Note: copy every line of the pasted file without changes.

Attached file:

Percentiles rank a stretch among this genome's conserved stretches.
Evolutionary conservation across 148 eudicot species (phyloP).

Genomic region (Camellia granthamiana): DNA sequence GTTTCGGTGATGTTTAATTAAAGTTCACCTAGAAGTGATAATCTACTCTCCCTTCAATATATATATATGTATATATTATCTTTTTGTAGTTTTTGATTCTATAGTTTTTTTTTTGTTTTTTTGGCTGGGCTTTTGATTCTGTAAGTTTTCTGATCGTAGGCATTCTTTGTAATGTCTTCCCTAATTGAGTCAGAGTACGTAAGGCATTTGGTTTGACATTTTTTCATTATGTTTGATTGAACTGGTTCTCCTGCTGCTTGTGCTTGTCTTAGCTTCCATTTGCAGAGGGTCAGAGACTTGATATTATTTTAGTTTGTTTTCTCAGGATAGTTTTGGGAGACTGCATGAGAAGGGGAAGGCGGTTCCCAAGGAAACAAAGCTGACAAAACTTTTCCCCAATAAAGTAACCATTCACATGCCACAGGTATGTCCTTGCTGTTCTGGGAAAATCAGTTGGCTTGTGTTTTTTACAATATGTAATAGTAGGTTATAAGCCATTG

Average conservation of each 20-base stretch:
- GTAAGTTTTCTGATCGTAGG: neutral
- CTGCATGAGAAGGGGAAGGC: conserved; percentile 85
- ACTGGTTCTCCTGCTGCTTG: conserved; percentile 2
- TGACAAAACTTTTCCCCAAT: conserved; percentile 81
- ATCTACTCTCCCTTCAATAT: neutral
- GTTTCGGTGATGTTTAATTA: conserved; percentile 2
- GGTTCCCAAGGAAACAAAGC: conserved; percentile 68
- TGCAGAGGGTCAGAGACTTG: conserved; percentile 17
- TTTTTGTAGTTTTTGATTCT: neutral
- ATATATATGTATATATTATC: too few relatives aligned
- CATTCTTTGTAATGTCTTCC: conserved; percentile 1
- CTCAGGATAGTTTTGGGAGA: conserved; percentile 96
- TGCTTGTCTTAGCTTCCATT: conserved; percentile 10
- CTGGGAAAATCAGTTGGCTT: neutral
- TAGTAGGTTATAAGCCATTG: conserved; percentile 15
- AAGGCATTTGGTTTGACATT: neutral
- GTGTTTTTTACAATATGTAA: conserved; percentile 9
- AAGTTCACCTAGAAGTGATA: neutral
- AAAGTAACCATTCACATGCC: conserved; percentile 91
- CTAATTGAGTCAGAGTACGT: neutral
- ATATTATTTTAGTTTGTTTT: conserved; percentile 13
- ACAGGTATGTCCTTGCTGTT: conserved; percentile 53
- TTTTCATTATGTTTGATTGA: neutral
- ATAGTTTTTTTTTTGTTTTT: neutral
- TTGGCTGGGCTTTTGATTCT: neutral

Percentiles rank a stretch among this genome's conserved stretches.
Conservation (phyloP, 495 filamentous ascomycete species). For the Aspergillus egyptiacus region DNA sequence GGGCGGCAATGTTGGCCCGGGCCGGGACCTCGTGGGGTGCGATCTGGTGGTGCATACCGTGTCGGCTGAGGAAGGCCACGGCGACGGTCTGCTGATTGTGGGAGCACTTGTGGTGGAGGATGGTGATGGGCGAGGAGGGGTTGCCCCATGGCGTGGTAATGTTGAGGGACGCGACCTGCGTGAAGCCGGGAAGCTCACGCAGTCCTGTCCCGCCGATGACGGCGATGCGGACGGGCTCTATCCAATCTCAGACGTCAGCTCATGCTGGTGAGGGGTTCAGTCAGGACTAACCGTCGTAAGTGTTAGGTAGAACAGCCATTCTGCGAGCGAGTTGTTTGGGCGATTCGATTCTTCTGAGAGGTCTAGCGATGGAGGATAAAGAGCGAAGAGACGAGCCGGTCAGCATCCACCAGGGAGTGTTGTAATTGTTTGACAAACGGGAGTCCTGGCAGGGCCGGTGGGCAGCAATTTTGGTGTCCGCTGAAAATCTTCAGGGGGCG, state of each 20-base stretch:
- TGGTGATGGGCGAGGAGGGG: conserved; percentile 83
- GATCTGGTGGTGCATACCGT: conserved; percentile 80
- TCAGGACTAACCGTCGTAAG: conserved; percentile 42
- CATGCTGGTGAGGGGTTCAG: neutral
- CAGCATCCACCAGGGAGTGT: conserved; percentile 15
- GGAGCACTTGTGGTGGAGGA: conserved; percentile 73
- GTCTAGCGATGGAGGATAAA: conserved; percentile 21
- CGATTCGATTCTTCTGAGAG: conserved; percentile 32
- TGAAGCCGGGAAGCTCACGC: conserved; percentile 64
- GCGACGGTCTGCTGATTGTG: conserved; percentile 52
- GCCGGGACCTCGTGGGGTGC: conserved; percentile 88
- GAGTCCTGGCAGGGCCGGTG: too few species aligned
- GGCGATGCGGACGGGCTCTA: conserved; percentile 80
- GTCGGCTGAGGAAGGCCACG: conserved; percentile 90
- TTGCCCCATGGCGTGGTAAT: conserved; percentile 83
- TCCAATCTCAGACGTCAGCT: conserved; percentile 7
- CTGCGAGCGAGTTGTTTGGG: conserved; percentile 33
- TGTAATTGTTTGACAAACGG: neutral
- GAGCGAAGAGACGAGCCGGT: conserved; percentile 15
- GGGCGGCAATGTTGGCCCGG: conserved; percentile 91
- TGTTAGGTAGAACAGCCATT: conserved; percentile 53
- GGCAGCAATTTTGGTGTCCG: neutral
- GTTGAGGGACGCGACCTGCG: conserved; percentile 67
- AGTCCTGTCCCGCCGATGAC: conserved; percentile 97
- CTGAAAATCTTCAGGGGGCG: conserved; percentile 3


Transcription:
Percentiles rank a stretch among this genome's conserved stretches.
Evolutionary conservation across 148 eudicot species (phyloP).

Genomic region (Camellia granthamiana): DNA sequence GTTTCGGTGATGTTTAATTAAAGTTCACCTAGAAGTGATAATCTACTCTCCCTTCAATATATATATATGTATATATTATCTTTTTGTAGTTTTTGATTCTATAGTTTTTTTTTTGTTTTTTTGGCTGGGCTTTTGATTCTGTAAGTTTTCTGATCGTAGGCATTCTTTGTAATGTCTTCCCTAATTGAGTCAGAGTACGTAAGGCATTTGGTTTGACATTTTTTCATTATGTTTGATTGAACTGGTTCTCCTGCTGCTTGTGCTTGTCTTAGCTTCCATTTGCAGAGGGTCAGAGACTTGATATTATTTTAGTTTGTTTTCTCAGGATAGTTTTGGGAGACTGCATGAGAAGGGGAAGGCGGTTCCCAAGGAAACAAAGCTGACAAAACTTTTCCCCAATAAAGTAACCATTCACATGCCACAGGTATGTCCTTGCTGTTCTGGGAAAATCAGTTGGCTTGTGTTTTTTACAATATGTAATAGTAGGTTATAAGCCATTG

Average conservation of each 20-base stretch:
- GTAAGTTTTCTGATCGTAGG: neutral
- CTGCATGAGAAGGGGAAGGC: conserved; percentile 85
- ACTGGTTCTCCTGCTGCTTG: conserved; percentile 2
- TGACAAAACTTTTCCCCAAT: conserved; percentile 81
- ATCTACTCTCCCTTCAATAT: neutral
- GTTTCGGTGATGTTTAATTA: conserved; percentile 2
- GGTTCCCAAGGAAACAAAGC: conserved; percentile 68
- TGCAGAGGGTCAGAGACTTG: conserved; percentile 17
- TTTTTGTAGTTTTTGATTCT: neutral
- ATATATATGTATATATTATC: too few relatives aligned
- CATTCTTTGTAATGTCTTCC: conserved; percentile 1
- CTCAGGATAGTTTTGGGAGA: conserved; percentile 96
- TGCTTGTCTTAGCTTCCATT: conserved; percentile 10
- CTGGGAAAATCAGTTGGCTT: neutral
- TAGTAGGTTATAAGCCATTG: conserved; percentile 15
- AAGGCATTTGGTTTGACATT: neutral
- GTGTTTTTTACAATATGTAA: conserved; percentile 9
- AAGTTCACCTAGAAGTGATA: neutral
- AAAGTAACCATTCACATGCC: conserved; percentile 91
- CTAATTGAGTCAGAGTACGT: neutral
- ATATTATTTTAGTTTGTTTT: conserved; percentile 13
- ACAGGTATGTCCTTGCTGTT: conserved; percentile 53
- TTTTCATTATGTTTGATTGA: neutral
- ATAGTTTTTTTTTTGTTTTT: neutral
- TTGGCTGGGCTTTTGATTCT: neutral

Percentiles rank a stretch among this genome's conserved stretches.
Conservation (phyloP, 495 filamentous ascomycete species). For the Aspergillus egyptiacus region DNA sequence GGGCGGCAATGTTGGCCCGGGCCGGGACCTCGTGGGGTGCGATCTGGTGGTGCATACCGTGTCGGCTGAGGAAGGCCACGGCGACGGTCTGCTGATTGTGGGAGCACTTGTGGTGGAGGATGGTGATGGGCGAGGAGGGGTTGCCCCATGGCGTGGTAATGTTGAGGGACGCGACCTGCGTGAAGCCGGGAAGCTCACGCAGTCCTGTCCCGCCGATGACGGCGATGCGGACGGGCTCTATCCAATCTCAGACGTCAGCTCATGCTGGTGAGGGGTTCAGTCAGGACTAACCGTCGTAAGTGTTAGGTAGAACAGCCATTCTGCGAGCGAGTTGTTTGGGCGATTCGATTCTTCTGAGAGGTCTAGCGATGGAGGATAAAGAGCGAAGAGACGAGCCGGTCAGCATCCACCAGGGAGTGTTGTAATTGTTTGACAAACGGGAGTCCTGGCAGGGCCGGTGGGCAGCAATTTTGGTGTCCGCTGAAAATCTTCAGGGGGCG, state of each 20-base stretch:
- TGGTGATGGGCGAGGAGGGG: conserved; percentile 83
- GATCTGGTGGTGCATACCGT: conserved; percentile 80
- TCAGGACTAACCGTCGTAAG: conserved; percentile 42
- CATGCTGGTGAGGGGTTCAG: neutral
- CAGCATCCACCAGGGAGTGT: conserved; percentile 15
- GGAGCACTTGTGGTGGAGGA: conserved; percentile 73
- GTCTAGCGATGGAGGATAAA: conserved; percentile 21
- CGATTCGATTCTTCTGAGAG: conserved; percentile 32
- TGAAGCCGGGAAGCTCACGC: conserved; percentile 64
- GCGACGGTCTGCTGATTGTG: conserved; percentile 52
- GCCGGGACCTCGTGGGGTGC: conserved; percentile 88
- GAGTCCTGGCAGGGCCGGTG: too few species aligned
- GGCGATGCGGACGGGCTCTA: conserved; percentile 80
- GTCGGCTGAGGAAGGCCACG: conserved; percentile 90
- TTGCCCCATGGCGTGGTAAT: conserved; percentile 83
- TCCAATCTCAGACGTCAGCT: conserved; percentile 7
- CTGCGAGCGAGTTGTTTGGG: conserved; percentile 33
- TGTAATTGTTTGACAAACGG: neutral
- GAGCGAAGAGACGAGCCGGT: conserved; percentile 15
- GGGCGGCAATGTTGGCCCGG: conserved; percentile 91
- TGTTAGGTAGAACAGCCATT: conserved; percentile 53
- GGCAGCAATTTTGGTGTCCG: neutral
- GTTGAGGGACGCGACCTGCG: conserved; percentile 67
- AGTCCTGTCCCGCCGATGAC: conserved; percentile 97
- CTGAAAATCTTCAGGGGGCG: conserved; percentile 3